Geek Culture Has Become Pop Culture — And What That Really Means

by Tito W. James

A little over a decade ago, whenI was in high school, The Dark Knight came out and blew my little teenage brain. I also distinctly remember my English teacher scoffing, “aren’t you a little old to be watching Batman?”

Flash-forward to present day; I’m at a singles mixer and a young woman approaches me and asks, “If Killmonger had survived Black Panther do you think he would have fought Thanos in Infinity War?” Oh, how times have changed.

When I say the names, Scarlett Johansson, Jennifer Lawrence, or Chris Evans, are you imagining the actor or the SciFi character they’ve played? The majority of the young, fresh celebrity actors are famous because of their roles in a SciFi, Fantasy, or Superhero movies.

HBO and Netflix rake in viewers because of Game of Thrones, Westworld, Stranger Things, and The Witcher. Video games and anime have reached a such a level of popularity amongst young people that some can earn a living by cosplaying and producing fan-videos. Geek culture has unambiguously become pop-culture.

What does that mean for geeks and creators of that culture?

The positive side of this is that there’s less stigma against creators and fans. Loving a creative medium and being a fan will gain you friends instead of creating alienation. With crowd-funding platforms and social media, there are more opportunities for people to create content regardless of national origin or identity. Because of this, we’re seeing the potential for a vibrant future of creative stories told by diverse peoples.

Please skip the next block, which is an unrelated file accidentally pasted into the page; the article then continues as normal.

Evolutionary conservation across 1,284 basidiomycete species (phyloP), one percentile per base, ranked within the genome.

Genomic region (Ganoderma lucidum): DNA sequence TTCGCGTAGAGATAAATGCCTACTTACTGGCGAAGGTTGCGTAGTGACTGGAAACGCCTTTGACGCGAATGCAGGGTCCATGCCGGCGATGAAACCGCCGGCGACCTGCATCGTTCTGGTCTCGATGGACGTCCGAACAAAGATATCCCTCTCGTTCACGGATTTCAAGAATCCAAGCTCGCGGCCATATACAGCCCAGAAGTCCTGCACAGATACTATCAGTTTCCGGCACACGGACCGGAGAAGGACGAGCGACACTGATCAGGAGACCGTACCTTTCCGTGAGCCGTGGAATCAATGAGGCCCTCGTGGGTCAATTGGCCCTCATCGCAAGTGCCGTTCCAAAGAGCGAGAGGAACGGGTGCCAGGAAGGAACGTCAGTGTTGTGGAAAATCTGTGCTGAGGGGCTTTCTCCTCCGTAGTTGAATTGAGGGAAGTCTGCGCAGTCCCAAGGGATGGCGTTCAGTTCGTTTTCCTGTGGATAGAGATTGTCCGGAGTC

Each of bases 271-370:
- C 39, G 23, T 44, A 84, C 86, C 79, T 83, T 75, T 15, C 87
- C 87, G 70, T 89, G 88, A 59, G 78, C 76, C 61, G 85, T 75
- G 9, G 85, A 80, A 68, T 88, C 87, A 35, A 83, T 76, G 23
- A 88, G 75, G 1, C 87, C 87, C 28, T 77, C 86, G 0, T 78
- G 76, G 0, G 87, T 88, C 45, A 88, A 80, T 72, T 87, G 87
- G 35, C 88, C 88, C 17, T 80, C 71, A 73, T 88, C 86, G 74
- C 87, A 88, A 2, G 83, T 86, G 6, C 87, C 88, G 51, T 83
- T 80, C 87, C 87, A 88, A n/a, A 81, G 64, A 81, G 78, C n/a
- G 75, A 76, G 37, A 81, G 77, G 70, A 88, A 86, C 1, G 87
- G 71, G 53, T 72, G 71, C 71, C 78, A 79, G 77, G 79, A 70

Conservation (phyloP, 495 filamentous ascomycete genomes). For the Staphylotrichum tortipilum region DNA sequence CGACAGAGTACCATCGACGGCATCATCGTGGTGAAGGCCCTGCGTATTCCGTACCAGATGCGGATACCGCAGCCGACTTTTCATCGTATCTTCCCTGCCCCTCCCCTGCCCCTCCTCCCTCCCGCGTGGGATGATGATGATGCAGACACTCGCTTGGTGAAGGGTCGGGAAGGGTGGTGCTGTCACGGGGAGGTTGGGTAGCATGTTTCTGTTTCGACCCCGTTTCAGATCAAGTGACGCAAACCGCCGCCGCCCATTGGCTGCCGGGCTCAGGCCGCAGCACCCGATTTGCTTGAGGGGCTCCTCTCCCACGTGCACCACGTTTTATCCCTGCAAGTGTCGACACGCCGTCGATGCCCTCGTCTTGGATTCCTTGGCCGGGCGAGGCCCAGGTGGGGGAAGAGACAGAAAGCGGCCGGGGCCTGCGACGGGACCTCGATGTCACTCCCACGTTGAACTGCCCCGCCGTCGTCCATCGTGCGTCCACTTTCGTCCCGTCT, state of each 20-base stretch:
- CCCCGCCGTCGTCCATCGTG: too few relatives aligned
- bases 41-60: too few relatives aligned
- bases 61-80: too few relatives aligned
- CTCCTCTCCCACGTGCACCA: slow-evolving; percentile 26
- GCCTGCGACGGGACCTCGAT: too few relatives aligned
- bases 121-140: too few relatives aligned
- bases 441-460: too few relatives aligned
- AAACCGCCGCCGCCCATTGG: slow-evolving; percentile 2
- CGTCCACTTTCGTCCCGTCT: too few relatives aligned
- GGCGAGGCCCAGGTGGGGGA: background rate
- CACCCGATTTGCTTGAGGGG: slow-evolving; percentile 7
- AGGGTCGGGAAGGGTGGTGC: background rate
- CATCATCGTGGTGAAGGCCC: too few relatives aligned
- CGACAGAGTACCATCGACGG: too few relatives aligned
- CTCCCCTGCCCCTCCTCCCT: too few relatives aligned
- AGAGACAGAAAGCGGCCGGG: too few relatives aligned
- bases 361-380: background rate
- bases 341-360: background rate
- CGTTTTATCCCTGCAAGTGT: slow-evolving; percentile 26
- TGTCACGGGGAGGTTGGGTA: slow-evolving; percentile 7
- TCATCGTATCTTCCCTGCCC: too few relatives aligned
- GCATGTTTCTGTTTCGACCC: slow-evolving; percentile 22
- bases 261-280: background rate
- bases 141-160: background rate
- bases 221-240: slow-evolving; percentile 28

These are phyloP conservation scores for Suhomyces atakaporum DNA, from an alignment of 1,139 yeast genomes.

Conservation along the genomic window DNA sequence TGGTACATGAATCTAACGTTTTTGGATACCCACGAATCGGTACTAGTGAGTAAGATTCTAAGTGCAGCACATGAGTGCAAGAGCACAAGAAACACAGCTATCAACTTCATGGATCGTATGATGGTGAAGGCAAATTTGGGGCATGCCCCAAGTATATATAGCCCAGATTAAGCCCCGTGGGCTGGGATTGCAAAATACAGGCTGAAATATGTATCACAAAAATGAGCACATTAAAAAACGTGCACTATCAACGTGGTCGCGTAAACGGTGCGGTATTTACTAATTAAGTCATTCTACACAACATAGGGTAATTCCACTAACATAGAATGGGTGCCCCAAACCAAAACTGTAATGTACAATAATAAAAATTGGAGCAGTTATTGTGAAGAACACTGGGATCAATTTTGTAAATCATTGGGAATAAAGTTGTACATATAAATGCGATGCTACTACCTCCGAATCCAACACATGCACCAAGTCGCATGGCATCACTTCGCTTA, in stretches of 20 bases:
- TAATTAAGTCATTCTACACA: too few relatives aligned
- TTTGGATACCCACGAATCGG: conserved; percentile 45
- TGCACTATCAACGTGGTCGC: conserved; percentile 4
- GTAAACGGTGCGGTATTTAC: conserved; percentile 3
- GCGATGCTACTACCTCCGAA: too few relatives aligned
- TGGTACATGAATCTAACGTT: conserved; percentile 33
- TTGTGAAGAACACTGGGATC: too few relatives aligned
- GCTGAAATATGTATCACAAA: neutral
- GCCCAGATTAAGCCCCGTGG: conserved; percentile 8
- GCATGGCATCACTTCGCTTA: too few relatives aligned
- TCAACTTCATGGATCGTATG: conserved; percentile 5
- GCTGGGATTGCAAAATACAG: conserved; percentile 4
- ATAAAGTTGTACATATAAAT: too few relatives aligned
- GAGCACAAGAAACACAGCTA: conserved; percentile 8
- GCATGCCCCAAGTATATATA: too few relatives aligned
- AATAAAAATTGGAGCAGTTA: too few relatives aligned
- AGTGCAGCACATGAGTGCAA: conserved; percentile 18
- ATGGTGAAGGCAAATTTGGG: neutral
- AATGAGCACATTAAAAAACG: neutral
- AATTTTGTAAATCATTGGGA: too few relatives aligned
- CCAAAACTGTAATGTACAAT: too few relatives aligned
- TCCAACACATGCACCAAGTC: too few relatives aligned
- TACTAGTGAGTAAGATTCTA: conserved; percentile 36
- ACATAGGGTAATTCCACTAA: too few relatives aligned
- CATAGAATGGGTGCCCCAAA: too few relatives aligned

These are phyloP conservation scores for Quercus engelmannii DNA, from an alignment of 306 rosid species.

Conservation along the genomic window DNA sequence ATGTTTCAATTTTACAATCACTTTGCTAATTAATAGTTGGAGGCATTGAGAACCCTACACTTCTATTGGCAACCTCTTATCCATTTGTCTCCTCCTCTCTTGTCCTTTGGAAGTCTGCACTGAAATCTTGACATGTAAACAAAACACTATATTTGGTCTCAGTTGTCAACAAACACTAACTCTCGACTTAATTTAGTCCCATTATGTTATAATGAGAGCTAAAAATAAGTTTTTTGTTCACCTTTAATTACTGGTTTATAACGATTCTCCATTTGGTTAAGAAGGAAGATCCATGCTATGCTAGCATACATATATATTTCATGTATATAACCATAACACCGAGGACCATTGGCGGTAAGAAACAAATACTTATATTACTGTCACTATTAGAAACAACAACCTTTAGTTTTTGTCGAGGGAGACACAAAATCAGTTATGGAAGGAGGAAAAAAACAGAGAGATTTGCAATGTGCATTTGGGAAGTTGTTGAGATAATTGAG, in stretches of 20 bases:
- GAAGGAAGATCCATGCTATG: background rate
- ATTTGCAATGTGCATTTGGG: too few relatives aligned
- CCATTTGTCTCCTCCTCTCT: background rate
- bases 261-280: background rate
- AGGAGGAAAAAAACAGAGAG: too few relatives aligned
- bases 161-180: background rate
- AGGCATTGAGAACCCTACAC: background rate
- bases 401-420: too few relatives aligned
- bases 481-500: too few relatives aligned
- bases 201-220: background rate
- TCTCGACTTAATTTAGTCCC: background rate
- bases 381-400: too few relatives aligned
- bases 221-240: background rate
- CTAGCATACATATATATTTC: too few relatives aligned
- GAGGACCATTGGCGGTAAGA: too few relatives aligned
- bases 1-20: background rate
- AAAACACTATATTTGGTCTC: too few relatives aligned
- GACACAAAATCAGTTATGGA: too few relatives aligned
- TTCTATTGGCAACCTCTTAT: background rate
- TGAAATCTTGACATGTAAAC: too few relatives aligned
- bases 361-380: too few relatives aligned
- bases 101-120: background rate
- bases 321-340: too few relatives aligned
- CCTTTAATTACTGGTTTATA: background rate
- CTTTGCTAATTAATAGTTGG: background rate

However, there are some downsides to geek culture becoming dominant. Some those who were ostracized for loving geek culture feel a sense of possessive ownership over their fandom. Many people were bullied for being nerds, but that does not mean nerds are allowed to become bullies. The bigoted culture of online trolling and misogyny is often steeped in this “revenge of the nerds” syndrome. No one has a monopoly on imagination and we should work to encourage all people to enjoy art and not just the art we enjoyed growing up.

A second blight of geek culture becoming mainstream is that corporations aren’t really interested in creative works of art; they just care about catering to a renewable audience. Creativity and innovation are being stymied by and endless barrage of sequels and remakes. Science Fiction, Fantasy, Superheroes, Anime, and Horror movies are the new corporate currency.

Ultimately, what does this mean? Well, it will means something different to everyone. Personally I’m glad that I’m living in a time when creating comic book content is not only possible, but also encouraged. I’m overjoyed that I can make friends and meet romantic partners who are as passionate about anime as I am. In terms of the negative stuff; there will always be bullies and greedy corporations. However, it’s up to us, the new generation of creators and fans to dictate what the new counter-culture will be.

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